When asked to expand to a 3rd city for the convenience of some clients, he agreed even though the venue was over an hour from his home. He raised the tuition a modest amount to cover his extra time, gas, and effort, including transporting a large amount of equipment.

The same folks who asked for the class (and had haggled over tuition already) failed to register for the class they had requested. They opted to continue to attend at the original location because they balked at the tuition increase. In the end, the instructor opted to close the 2nd location as well. He'd had enough.

I get it. I do. We are a one income family with a son in college and medical bills that drove us to file chapter 13 and lose a home. Gas and food prices have gone up. I feel it in my coin purse too. 
We are all doing what we can to afford what we can as long as we can.

Courtesy D. Ahola
I understand the need for good stewardship. I struggle, however, when stewardship becomes an excuse for taking advantage of someone who has already gone to great lengths to accommodate our learning community.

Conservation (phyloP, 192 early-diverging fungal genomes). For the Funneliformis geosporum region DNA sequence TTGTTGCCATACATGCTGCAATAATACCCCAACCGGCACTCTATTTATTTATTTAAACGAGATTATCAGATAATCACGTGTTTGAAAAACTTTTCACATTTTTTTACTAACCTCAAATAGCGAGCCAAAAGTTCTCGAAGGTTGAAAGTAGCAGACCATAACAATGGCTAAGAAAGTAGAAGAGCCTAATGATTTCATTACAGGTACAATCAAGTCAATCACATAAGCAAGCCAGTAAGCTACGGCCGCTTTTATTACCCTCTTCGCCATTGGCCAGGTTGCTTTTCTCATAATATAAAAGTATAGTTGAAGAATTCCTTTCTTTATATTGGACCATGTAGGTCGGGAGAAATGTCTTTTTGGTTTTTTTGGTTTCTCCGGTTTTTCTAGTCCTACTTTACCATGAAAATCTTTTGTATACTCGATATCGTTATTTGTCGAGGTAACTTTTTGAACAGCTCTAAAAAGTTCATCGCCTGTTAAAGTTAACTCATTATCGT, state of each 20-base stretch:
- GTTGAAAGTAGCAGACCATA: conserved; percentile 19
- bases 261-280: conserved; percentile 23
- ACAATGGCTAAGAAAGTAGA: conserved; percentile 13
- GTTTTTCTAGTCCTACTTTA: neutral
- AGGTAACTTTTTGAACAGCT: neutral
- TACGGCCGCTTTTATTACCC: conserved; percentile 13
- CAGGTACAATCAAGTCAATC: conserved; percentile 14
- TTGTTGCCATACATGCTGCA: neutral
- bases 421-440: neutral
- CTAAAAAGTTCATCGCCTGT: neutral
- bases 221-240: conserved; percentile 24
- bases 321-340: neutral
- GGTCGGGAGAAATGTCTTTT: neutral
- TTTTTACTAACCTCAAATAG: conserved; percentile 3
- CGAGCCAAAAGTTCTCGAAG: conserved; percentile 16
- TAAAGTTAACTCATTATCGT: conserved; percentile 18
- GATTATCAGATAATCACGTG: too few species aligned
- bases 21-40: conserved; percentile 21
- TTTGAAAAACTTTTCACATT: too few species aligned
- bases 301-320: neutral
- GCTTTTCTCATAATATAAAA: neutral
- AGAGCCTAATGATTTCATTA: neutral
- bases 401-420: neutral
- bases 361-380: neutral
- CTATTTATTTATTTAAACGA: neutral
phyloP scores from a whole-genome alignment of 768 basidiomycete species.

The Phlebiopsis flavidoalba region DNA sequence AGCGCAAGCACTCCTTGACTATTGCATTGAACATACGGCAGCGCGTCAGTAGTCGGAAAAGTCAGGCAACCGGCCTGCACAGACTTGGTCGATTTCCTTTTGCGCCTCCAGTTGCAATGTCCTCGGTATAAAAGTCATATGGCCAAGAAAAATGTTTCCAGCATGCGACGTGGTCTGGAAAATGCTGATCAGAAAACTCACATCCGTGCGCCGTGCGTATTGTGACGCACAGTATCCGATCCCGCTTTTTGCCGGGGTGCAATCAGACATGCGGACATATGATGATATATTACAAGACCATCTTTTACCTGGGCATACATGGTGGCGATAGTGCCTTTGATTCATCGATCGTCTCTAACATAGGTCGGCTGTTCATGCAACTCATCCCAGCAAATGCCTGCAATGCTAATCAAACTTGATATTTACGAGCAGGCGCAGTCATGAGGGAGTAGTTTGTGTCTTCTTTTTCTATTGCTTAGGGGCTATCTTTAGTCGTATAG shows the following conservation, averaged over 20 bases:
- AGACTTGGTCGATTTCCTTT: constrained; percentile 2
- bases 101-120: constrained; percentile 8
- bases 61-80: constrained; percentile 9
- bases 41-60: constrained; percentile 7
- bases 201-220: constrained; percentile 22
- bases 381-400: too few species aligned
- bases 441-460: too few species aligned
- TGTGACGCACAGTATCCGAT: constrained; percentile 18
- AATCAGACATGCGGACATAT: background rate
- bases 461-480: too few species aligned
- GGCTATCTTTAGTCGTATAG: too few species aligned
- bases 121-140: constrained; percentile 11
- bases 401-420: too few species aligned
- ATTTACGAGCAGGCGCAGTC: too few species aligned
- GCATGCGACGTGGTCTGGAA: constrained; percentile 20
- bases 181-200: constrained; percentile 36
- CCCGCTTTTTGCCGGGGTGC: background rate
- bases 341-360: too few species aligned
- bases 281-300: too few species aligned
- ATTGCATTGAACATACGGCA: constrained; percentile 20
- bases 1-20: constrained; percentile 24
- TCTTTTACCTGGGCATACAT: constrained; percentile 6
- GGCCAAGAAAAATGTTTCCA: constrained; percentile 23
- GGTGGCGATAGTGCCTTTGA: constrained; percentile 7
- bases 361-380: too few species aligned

As the details of the story came out, I sat in stunned disbelief. I thought back to when I was younger. One of the most embarrassing experiences for a teen girl was for her slip to show beneath her hemline. I felt exposed and embarrassed. It was as if someone hissed, “Hey, you Christian homeschooler, you! Your [spiritual] slip is showing.”

No. I haven't heard the 'other' side of the story nor have I met the folks in the other city. Still in all, I am sad. As he told me the story, I could see the same sense of disdain and disgust sweep over his face that I had seen on the face of my waitress friend of years ago. Inwardly, I wept. I fear my saltiness and light have been tainted by his experience. Any chance I had to share my faith has been torpedoed; the damage will take months and months to repair.

So, on this day of Sabbath rest, I have to ask, “Hey Christ-following homeschooler, is your slip showing?” The world is watching. Oh, how I pray we give them something to marvel at...and for all the right reasons. 

Matthew 5:13-15 (The Message)
Let me tell you why you are here. You’re here to be salt-seasoning that brings out the God-flavors of this earth. If you lose your saltiness, how will people taste godliness? You’ve lost your usefulness and will end up in the garbage. Here’s another way to put it: You’re here to be light, bringing out the God-colors in the world. God is not a secret to be kept. We’re going public with this, as public as a city on a hill. If I make you light-bearers, you don’t think I’m going to hide you under a bucket, do you? I’m putting you on a light stand. Now that I’ve put you there on a hilltop, on a light stand—shine! Keep open house; be generous with your lives. By opening up to others, you’ll prompt people to open up with God, this generous Father in heaven.